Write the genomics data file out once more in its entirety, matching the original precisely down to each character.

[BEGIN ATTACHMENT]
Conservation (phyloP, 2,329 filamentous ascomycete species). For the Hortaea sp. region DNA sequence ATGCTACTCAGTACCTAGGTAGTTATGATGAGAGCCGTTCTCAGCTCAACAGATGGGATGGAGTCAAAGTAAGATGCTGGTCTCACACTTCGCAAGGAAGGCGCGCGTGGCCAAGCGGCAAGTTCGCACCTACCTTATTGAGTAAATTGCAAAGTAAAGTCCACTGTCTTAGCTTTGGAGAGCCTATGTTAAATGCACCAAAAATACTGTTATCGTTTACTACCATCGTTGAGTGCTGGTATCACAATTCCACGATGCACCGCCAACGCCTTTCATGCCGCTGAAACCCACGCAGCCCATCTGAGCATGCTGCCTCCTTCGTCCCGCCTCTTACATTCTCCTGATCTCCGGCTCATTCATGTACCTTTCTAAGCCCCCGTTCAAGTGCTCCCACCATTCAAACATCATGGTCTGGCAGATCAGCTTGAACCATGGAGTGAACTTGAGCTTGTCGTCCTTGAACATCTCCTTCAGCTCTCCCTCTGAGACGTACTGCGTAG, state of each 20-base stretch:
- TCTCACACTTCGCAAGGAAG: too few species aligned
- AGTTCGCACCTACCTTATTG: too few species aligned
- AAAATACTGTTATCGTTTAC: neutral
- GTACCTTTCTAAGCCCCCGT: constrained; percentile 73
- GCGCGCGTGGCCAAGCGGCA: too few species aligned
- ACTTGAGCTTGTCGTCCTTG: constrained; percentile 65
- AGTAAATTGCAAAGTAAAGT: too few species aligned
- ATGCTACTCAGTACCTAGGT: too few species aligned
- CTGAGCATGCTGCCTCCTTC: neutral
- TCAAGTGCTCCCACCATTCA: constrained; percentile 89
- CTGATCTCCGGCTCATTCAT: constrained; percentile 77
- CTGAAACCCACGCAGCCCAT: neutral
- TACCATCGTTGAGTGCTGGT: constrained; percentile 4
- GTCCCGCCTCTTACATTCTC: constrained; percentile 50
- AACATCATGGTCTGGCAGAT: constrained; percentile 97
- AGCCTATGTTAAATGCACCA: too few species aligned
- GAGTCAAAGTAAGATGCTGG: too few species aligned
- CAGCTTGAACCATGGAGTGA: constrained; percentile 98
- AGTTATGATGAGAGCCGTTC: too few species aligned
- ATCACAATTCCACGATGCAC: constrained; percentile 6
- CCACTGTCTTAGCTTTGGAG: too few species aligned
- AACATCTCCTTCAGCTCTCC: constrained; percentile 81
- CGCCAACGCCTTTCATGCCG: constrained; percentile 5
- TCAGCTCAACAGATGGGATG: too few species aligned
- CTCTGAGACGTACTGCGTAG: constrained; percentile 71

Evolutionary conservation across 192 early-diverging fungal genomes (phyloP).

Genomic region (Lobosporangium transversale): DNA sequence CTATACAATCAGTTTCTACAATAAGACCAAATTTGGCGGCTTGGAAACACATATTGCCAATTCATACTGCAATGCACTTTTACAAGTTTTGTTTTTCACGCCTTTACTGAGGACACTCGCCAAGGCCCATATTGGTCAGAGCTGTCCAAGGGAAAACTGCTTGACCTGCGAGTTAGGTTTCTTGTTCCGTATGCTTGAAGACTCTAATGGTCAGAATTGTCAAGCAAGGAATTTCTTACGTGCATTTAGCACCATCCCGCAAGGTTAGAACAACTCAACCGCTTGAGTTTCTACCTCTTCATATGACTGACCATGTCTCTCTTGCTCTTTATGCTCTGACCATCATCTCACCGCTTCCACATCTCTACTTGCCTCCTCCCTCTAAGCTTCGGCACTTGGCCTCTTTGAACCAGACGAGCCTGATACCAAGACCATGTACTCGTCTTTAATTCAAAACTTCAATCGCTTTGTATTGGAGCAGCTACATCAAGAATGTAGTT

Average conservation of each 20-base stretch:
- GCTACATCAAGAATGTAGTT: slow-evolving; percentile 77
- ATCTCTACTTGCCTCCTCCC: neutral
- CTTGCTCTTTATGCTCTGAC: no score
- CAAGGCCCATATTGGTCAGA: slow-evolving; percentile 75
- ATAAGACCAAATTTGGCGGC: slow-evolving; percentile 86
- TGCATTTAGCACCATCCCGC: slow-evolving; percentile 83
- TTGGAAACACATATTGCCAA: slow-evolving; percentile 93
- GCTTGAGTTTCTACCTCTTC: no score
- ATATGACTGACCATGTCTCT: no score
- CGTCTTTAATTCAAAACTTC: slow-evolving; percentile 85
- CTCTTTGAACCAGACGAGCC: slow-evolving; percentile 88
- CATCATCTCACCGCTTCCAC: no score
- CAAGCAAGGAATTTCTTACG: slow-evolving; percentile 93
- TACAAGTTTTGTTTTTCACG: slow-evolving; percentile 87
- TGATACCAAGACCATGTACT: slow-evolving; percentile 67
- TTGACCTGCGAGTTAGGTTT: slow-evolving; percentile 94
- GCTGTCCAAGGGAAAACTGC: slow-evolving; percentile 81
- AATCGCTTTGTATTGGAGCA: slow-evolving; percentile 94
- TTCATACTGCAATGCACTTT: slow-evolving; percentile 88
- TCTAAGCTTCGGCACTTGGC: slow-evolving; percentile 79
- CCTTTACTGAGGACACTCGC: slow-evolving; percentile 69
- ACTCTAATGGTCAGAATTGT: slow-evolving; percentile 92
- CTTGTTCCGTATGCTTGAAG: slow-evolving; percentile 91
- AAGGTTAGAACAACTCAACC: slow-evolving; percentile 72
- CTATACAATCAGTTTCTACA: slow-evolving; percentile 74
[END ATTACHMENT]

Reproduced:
Conservation (phyloP, 2,329 filamentous ascomycete species). For the Hortaea sp. region DNA sequence ATGCTACTCAGTACCTAGGTAGTTATGATGAGAGCCGTTCTCAGCTCAACAGATGGGATGGAGTCAAAGTAAGATGCTGGTCTCACACTTCGCAAGGAAGGCGCGCGTGGCCAAGCGGCAAGTTCGCACCTACCTTATTGAGTAAATTGCAAAGTAAAGTCCACTGTCTTAGCTTTGGAGAGCCTATGTTAAATGCACCAAAAATACTGTTATCGTTTACTACCATCGTTGAGTGCTGGTATCACAATTCCACGATGCACCGCCAACGCCTTTCATGCCGCTGAAACCCACGCAGCCCATCTGAGCATGCTGCCTCCTTCGTCCCGCCTCTTACATTCTCCTGATCTCCGGCTCATTCATGTACCTTTCTAAGCCCCCGTTCAAGTGCTCCCACCATTCAAACATCATGGTCTGGCAGATCAGCTTGAACCATGGAGTGAACTTGAGCTTGTCGTCCTTGAACATCTCCTTCAGCTCTCCCTCTGAGACGTACTGCGTAG, state of each 20-base stretch:
- TCTCACACTTCGCAAGGAAG: too few species aligned
- AGTTCGCACCTACCTTATTG: too few species aligned
- AAAATACTGTTATCGTTTAC: neutral
- GTACCTTTCTAAGCCCCCGT: constrained; percentile 73
- GCGCGCGTGGCCAAGCGGCA: too few species aligned
- ACTTGAGCTTGTCGTCCTTG: constrained; percentile 65
- AGTAAATTGCAAAGTAAAGT: too few species aligned
- ATGCTACTCAGTACCTAGGT: too few species aligned
- CTGAGCATGCTGCCTCCTTC: neutral
- TCAAGTGCTCCCACCATTCA: constrained; percentile 89
- CTGATCTCCGGCTCATTCAT: constrained; percentile 77
- CTGAAACCCACGCAGCCCAT: neutral
- TACCATCGTTGAGTGCTGGT: constrained; percentile 4
- GTCCCGCCTCTTACATTCTC: constrained; percentile 50
- AACATCATGGTCTGGCAGAT: constrained; percentile 97
- AGCCTATGTTAAATGCACCA: too few species aligned
- GAGTCAAAGTAAGATGCTGG: too few species aligned
- CAGCTTGAACCATGGAGTGA: constrained; percentile 98
- AGTTATGATGAGAGCCGTTC: too few species aligned
- ATCACAATTCCACGATGCAC: constrained; percentile 6
- CCACTGTCTTAGCTTTGGAG: too few species aligned
- AACATCTCCTTCAGCTCTCC: constrained; percentile 81
- CGCCAACGCCTTTCATGCCG: constrained; percentile 5
- TCAGCTCAACAGATGGGATG: too few species aligned
- CTCTGAGACGTACTGCGTAG: constrained; percentile 71

Evolutionary conservation across 192 early-diverging fungal genomes (phyloP).

Genomic region (Lobosporangium transversale): DNA sequence CTATACAATCAGTTTCTACAATAAGACCAAATTTGGCGGCTTGGAAACACATATTGCCAATTCATACTGCAATGCACTTTTACAAGTTTTGTTTTTCACGCCTTTACTGAGGACACTCGCCAAGGCCCATATTGGTCAGAGCTGTCCAAGGGAAAACTGCTTGACCTGCGAGTTAGGTTTCTTGTTCCGTATGCTTGAAGACTCTAATGGTCAGAATTGTCAAGCAAGGAATTTCTTACGTGCATTTAGCACCATCCCGCAAGGTTAGAACAACTCAACCGCTTGAGTTTCTACCTCTTCATATGACTGACCATGTCTCTCTTGCTCTTTATGCTCTGACCATCATCTCACCGCTTCCACATCTCTACTTGCCTCCTCCCTCTAAGCTTCGGCACTTGGCCTCTTTGAACCAGACGAGCCTGATACCAAGACCATGTACTCGTCTTTAATTCAAAACTTCAATCGCTTTGTATTGGAGCAGCTACATCAAGAATGTAGTT

Average conservation of each 20-base stretch:
- GCTACATCAAGAATGTAGTT: slow-evolving; percentile 77
- ATCTCTACTTGCCTCCTCCC: neutral
- CTTGCTCTTTATGCTCTGAC: no score
- CAAGGCCCATATTGGTCAGA: slow-evolving; percentile 75
- ATAAGACCAAATTTGGCGGC: slow-evolving; percentile 86
- TGCATTTAGCACCATCCCGC: slow-evolving; percentile 83
- TTGGAAACACATATTGCCAA: slow-evolving; percentile 93
- GCTTGAGTTTCTACCTCTTC: no score
- ATATGACTGACCATGTCTCT: no score
- CGTCTTTAATTCAAAACTTC: slow-evolving; percentile 85
- CTCTTTGAACCAGACGAGCC: slow-evolving; percentile 88
- CATCATCTCACCGCTTCCAC: no score
- CAAGCAAGGAATTTCTTACG: slow-evolving; percentile 93
- TACAAGTTTTGTTTTTCACG: slow-evolving; percentile 87
- TGATACCAAGACCATGTACT: slow-evolving; percentile 67
- TTGACCTGCGAGTTAGGTTT: slow-evolving; percentile 94
- GCTGTCCAAGGGAAAACTGC: slow-evolving; percentile 81
- AATCGCTTTGTATTGGAGCA: slow-evolving; percentile 94
- TTCATACTGCAATGCACTTT: slow-evolving; percentile 88
- TCTAAGCTTCGGCACTTGGC: slow-evolving; percentile 79
- CCTTTACTGAGGACACTCGC: slow-evolving; percentile 69
- ACTCTAATGGTCAGAATTGT: slow-evolving; percentile 92
- CTTGTTCCGTATGCTTGAAG: slow-evolving; percentile 91
- AAGGTTAGAACAACTCAACC: slow-evolving; percentile 72
- CTATACAATCAGTTTCTACA: slow-evolving; percentile 74